BeerDorks.com: Reviews, Commentary and Opinions on Midwest Craft Beer and Microbreweries

 
February 2, 2009

Beer Diary:

Alien Beer

It’s international month at BeerDorks.com as we look at the great historical brews and new breed of craft beer from around the globe.
by Eddie Glick

I like my beer like my women: pale, strong, full-bodied, and extremely bitter.
Contact Eddie»
On the day after the single greatest celebration of American popular culture—the Super Bowl—leave it to the Dorks to look in the exact opposite way to celebrate another world treasure that seemingly has next to nothing to do with the hype machine of the United States: internationally produced beer. That’s right. This February we’re going to focus on the plethora of great beer brewed outside America’s borders by talking about it, drinking it, and reviewing it. Some readers may be mystified as to why a site dedicated to Midwest craft beer would shift its focus to the other side of the globe, but in actuality it makes sense to turn our eyes outward every so often to see what else is out there.

At the dawn of the American craft beer revolution, brewers did just that and looked to other continents—mainly Europe—for inspiration and ideas. Except for a tiny handful of regional or smaller breweries scattered across the U.S., virtually all American breweries specialized in one beer style alone: light lagers. In other words, shit beer. Only in areas like Europe were other kinds of beer still alive. And this is where the new breed of American brewers started when they wanted to expand their beer horizons.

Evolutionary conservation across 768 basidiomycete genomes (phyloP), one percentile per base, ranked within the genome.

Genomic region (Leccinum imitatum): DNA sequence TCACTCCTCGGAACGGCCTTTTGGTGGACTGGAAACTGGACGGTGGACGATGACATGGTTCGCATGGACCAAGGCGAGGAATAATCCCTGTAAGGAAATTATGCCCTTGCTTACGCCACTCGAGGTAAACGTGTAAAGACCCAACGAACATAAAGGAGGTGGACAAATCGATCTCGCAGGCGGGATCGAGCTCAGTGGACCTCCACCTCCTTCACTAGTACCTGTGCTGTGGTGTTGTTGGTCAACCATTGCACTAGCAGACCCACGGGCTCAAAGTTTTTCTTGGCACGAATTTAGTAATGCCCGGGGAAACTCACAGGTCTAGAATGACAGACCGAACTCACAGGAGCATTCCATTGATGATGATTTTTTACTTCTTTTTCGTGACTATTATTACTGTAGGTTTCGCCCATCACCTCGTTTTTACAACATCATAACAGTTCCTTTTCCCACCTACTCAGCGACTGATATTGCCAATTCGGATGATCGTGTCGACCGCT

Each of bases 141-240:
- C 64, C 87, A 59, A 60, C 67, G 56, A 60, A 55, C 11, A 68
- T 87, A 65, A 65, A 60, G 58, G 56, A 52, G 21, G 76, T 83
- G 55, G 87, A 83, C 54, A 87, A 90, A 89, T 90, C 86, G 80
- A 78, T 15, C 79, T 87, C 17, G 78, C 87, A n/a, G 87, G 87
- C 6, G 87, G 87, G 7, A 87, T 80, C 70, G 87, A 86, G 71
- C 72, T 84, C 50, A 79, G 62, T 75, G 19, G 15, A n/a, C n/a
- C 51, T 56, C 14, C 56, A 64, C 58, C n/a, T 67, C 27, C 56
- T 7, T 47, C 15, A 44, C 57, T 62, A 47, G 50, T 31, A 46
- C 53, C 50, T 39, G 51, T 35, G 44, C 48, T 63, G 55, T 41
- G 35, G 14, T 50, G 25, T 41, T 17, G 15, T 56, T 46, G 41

Now European brewers are looking back at their American counterparts, and the seemingly endless wave of innovation coming out of the craft beer industry, to expand—or reinvigorate—their already storied beer cultures. Small European craft brewers like England’s Meantime, Norway’s Haand Bryggeriet and Nøgne Ø Brewery, Scotland’s Brewdog, and Italy’s Birrificio Italiano, to name just a few, are giving their own unique twists to traditional styles as well as creating whacked-out experimental brews.

And even though the U.S. craft beer industry is the most dynamic in the world at the moment, it never pays for an industry to exist in a wholly homogenous environment. This leads only to stagnation of both thought and invention, so both craft brewers and beer drinkers need to continually look outside our comfort zones, and, with beer, at least, many times that means looking across the oceans to breweries scattered to every corner of the Earth.

But that doesn’t mean we should only be interested in the newer breweries cropping up in Europe and beyond. There is still value—great value—in looking at the offerings from the great historical brewers in England, Germany, and Belgium. One, because a lot of these beers are still some of the best in the world, as well as being the blueprints for the majority of the world’s great beer styles. And two, because it is important to keep classic but dying (at least outside of the U.S.) styles alive and forever in our consciousness. Rauchbiers, lambics, and other regional styles that are slowly winking out of existence in Europe could become the next great beers of the U.S.—or maybe just the Midwest—craft beer movement.





Comments
When I first discovered the joy of craft beer, I was a little overwhelmed with all of the different styles. As I continued to expand my pallet and knowledge of these styles, I found the foreign classic's were the barometer to which all the new American craft beers were measured. I guess to a certain extent I still think of these beers whenever I sample a new craft beer.
posted by Ryan | February 3, 2009, 8:03 AM
I always rely on European brews when the beer selection at a bar or restaurant is pathetic. Many a time I've been saved by Guinness or Bass on draft when the only other alternatives are Miller Lite and Bud.
posted by SteveBennet | February 3, 2009, 12:28 PM